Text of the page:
This past week what seems like a framework agreement was signed in Vienna between South Africa and Russia's state-owned nuclear company, Rosatom. "The Agreement lays the foundation for the large-scale nuclear power plant (NPP) procurement and development program of South Africa based on the construction in RSA of new nuclear power plants with Russian VVER reactors with total installed capacity of up to 9,6 GW (up to 8 NPP units)," said a joint statement published on Rosatom's website.

Minister of Energy, Tina Joemat-Pettersson, has said that the deal will create thousands of jobs and also 'place a considerable order to local industrial enterprises worth at least $10 billion'.

Apparently though, according to energy officials, there will be further contracts and sub-contracts signed as a result of various procurement processes.

Even as government goes ahead with the nuclear option, there has, however, been no substantive debate on the energy mix required for South Africa or the cost or safety of the nuclear option in Parliament despite calls by Democratic Alliance MP, Lance Greyling, for such a debate and oversight. The Democratic Alliance has now given Joemat-Pettersson 10 days to furnish Parliament with the signed agreement between South Africa and Russia.

In terms of s 217 of the Constitution all procurement must be transparent and open. It is a well-known fact that nuclear is a more expensive option, prone to cost over-runs which are eventually recouped from citizens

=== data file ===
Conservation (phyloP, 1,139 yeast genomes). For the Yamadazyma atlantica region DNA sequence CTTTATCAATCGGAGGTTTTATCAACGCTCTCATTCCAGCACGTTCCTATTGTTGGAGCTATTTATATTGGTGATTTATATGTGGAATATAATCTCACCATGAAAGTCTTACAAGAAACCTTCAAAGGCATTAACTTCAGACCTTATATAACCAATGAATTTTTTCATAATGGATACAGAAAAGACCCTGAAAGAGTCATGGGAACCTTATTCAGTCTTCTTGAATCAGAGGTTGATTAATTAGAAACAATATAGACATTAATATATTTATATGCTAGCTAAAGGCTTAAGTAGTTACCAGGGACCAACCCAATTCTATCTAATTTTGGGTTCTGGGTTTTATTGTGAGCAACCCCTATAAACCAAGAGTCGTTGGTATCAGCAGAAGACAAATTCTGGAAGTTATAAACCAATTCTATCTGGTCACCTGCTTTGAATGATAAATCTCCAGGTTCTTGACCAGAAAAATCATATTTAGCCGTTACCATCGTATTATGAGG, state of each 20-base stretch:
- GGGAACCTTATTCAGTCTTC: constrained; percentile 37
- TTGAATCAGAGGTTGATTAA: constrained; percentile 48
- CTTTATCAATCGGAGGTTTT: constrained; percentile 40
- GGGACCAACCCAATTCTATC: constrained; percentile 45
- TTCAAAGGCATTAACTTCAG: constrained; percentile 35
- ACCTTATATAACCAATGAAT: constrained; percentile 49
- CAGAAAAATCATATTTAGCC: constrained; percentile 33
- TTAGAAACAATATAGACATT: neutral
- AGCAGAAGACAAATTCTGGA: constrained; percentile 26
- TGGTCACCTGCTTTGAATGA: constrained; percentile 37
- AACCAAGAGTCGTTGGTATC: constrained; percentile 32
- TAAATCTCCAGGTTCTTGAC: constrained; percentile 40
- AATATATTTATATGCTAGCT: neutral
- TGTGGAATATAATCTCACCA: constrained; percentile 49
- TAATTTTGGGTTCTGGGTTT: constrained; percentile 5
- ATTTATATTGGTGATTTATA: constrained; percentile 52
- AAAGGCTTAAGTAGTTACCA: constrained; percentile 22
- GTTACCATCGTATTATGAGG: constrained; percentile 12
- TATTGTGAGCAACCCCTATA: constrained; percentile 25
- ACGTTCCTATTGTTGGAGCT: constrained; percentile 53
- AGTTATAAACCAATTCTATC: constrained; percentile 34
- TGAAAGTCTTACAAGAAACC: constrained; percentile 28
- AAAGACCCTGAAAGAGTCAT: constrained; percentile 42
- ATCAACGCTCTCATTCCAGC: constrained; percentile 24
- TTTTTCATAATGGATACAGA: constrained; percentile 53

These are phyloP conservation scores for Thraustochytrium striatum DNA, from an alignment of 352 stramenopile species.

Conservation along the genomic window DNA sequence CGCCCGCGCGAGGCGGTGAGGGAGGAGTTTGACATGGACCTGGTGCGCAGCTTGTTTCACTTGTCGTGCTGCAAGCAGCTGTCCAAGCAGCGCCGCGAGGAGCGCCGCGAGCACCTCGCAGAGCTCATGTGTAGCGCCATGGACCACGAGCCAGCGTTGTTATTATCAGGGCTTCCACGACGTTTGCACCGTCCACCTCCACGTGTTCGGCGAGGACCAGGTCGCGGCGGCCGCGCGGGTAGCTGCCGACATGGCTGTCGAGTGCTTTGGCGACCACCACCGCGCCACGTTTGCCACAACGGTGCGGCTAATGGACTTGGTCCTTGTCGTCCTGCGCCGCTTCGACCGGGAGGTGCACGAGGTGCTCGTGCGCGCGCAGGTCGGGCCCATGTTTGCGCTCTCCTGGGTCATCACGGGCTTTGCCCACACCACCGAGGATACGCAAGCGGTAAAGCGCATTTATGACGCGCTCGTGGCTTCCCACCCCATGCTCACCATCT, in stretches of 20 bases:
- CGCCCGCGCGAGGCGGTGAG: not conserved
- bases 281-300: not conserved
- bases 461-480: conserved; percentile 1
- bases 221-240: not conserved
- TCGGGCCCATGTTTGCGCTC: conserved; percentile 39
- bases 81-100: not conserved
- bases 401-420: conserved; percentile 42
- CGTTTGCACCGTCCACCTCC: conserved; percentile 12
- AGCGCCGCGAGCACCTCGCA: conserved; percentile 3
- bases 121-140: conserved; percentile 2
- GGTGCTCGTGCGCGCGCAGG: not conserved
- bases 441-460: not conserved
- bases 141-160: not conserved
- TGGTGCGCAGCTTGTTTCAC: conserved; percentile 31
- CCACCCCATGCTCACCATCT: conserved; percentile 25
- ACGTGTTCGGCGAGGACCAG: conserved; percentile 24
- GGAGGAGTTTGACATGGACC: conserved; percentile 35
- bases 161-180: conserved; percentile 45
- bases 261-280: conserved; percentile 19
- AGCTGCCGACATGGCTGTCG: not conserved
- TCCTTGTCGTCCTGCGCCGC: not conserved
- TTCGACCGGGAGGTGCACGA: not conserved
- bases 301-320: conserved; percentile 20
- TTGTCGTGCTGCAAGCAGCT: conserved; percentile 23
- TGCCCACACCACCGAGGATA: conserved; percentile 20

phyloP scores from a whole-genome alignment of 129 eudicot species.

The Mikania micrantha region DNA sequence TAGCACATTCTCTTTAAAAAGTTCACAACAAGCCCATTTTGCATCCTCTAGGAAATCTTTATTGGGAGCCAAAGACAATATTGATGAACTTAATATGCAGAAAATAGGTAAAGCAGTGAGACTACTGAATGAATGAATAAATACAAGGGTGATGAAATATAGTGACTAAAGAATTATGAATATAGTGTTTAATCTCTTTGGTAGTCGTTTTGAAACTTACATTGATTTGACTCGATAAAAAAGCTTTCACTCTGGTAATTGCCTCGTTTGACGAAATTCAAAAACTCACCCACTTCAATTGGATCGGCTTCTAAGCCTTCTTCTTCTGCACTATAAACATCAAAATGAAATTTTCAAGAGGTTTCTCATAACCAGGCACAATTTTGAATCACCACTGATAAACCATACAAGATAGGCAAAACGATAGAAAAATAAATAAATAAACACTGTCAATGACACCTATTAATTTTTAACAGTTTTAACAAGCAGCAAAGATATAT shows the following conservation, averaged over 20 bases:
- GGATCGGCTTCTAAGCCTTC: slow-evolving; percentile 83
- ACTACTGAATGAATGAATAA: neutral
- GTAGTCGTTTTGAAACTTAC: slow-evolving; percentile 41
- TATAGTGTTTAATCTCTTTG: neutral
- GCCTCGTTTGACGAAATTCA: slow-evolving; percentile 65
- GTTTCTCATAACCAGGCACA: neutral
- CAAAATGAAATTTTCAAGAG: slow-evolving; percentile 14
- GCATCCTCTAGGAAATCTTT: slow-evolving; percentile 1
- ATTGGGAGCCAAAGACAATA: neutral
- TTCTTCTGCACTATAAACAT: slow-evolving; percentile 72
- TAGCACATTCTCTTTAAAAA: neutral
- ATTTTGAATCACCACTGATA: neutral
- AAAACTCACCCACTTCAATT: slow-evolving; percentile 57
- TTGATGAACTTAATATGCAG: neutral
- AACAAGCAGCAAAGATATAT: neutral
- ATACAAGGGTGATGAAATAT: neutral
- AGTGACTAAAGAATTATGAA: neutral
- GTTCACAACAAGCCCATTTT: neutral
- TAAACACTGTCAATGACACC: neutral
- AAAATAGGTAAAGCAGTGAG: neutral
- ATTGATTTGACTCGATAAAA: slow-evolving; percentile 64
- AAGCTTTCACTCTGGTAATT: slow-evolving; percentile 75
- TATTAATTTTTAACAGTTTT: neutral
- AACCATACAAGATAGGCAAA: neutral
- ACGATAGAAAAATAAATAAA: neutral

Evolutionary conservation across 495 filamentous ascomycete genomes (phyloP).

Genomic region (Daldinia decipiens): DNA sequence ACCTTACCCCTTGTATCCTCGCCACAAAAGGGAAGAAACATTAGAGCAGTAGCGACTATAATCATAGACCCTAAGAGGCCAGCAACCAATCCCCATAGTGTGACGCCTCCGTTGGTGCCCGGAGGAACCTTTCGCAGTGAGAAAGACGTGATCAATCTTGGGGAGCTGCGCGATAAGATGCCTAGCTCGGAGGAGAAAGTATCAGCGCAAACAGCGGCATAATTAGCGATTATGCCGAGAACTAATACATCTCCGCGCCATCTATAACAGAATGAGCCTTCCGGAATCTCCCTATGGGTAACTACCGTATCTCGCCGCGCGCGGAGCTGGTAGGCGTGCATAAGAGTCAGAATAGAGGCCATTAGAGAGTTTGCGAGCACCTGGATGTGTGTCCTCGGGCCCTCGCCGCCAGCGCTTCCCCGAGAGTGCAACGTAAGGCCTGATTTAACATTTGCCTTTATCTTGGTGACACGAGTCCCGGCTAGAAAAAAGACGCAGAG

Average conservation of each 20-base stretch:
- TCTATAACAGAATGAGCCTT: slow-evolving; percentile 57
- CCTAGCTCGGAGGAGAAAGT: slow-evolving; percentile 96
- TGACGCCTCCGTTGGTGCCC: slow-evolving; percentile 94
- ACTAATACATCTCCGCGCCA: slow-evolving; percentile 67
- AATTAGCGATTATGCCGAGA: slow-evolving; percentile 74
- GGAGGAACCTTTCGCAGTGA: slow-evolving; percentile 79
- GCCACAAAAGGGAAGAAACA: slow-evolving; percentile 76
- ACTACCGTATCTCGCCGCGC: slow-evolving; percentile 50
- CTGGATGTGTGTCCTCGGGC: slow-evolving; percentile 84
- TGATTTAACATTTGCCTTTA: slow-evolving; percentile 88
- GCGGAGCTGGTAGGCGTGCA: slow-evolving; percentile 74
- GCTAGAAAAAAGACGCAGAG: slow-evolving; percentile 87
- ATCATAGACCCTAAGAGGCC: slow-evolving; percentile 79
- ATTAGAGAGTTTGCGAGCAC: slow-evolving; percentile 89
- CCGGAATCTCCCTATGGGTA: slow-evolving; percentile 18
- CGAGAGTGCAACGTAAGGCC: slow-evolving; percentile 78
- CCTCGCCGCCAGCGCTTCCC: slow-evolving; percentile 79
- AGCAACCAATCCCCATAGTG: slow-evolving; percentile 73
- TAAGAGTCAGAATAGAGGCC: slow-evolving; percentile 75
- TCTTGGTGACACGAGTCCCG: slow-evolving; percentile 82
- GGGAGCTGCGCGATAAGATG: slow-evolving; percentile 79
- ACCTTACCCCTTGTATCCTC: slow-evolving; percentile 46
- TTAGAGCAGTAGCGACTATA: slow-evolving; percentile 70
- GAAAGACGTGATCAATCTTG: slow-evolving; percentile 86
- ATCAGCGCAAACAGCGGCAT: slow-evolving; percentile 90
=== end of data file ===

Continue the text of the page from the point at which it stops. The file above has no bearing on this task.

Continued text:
Whether this will be forthcoming remains to be seen.

It is clear, however, that the South African public via Parliament or any other fora have no meaningful information regarding the deal or, crucially, who will finance the cost of the deal in the future. There are various pricing models that might be able to be invoked, yet information regarding these must be placed in the public domain, surely? The procurement processes which will see local industrial enterprises involved will also need to be transparent, with criteria which are open for scrutiny.

One of the lessons of the arms deal was that procurement criteria were selective, changed halfway through and in other cases deviated from.

South Africa cannot afford to make the same mistakes again. Long after Zuma and Joemat-Pettersson have departed the political scene, the citizens of South Africa will be paying for this deal.

Already we have more questions than answers. The Council for the Advancement of the South African Constitution (Casac) has written to Joemat-Pettersson requesting a copy of the South Africa-Russia agreement and expressed concern regarding a lack of transparency regarding the agreement.

South Africans have the right to know the content of agreements signed in our name and which will bind us into the future. Let us hope that our government will not sell us down the river and that we have learned the lessons of the arms deal once and for all.

Civil society and Parliament will need to remain vigilant to ensure that citizens are receiving value for money and that the job creation which ought to arise from the deal does not simply mean jobs and contracts for those connected to powerful decision-makers and associates of the ruling party.

Judith February is a senior associate at the Institute for Security Studies (ISS).